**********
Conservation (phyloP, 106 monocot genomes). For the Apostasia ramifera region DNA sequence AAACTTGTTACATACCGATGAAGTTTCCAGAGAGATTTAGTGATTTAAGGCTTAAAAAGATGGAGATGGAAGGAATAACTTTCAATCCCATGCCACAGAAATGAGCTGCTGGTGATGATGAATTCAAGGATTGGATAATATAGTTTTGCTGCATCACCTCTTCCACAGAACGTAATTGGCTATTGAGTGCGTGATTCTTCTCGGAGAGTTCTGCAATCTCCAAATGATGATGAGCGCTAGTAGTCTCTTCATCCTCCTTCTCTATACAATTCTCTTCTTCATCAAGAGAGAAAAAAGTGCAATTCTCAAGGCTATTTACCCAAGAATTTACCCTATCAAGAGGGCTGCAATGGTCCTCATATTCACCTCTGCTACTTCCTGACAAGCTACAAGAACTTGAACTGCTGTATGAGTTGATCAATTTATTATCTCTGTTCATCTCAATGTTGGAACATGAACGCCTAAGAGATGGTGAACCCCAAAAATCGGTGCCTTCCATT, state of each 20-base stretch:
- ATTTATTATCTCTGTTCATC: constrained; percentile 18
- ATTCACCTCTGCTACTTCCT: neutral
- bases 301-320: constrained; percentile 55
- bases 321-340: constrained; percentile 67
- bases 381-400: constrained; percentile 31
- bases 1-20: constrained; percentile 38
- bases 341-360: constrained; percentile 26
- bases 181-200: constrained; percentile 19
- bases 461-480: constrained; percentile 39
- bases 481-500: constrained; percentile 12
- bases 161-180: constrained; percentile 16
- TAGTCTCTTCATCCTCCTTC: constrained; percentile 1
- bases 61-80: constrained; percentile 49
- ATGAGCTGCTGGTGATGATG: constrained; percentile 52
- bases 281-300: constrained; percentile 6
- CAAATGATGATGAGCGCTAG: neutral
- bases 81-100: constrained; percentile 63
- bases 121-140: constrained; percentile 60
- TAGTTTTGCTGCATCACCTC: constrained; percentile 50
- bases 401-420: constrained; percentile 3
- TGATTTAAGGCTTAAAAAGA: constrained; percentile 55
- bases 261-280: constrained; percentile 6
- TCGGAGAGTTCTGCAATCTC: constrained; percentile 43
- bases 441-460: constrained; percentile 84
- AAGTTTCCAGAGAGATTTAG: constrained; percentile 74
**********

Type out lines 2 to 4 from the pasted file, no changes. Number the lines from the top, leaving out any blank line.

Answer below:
- ATTTATTATCTCTGTTCATC: constrained; percentile 18
- ATTCACCTCTGCTACTTCCT: neutral
- bases 301-320: constrained; percentile 55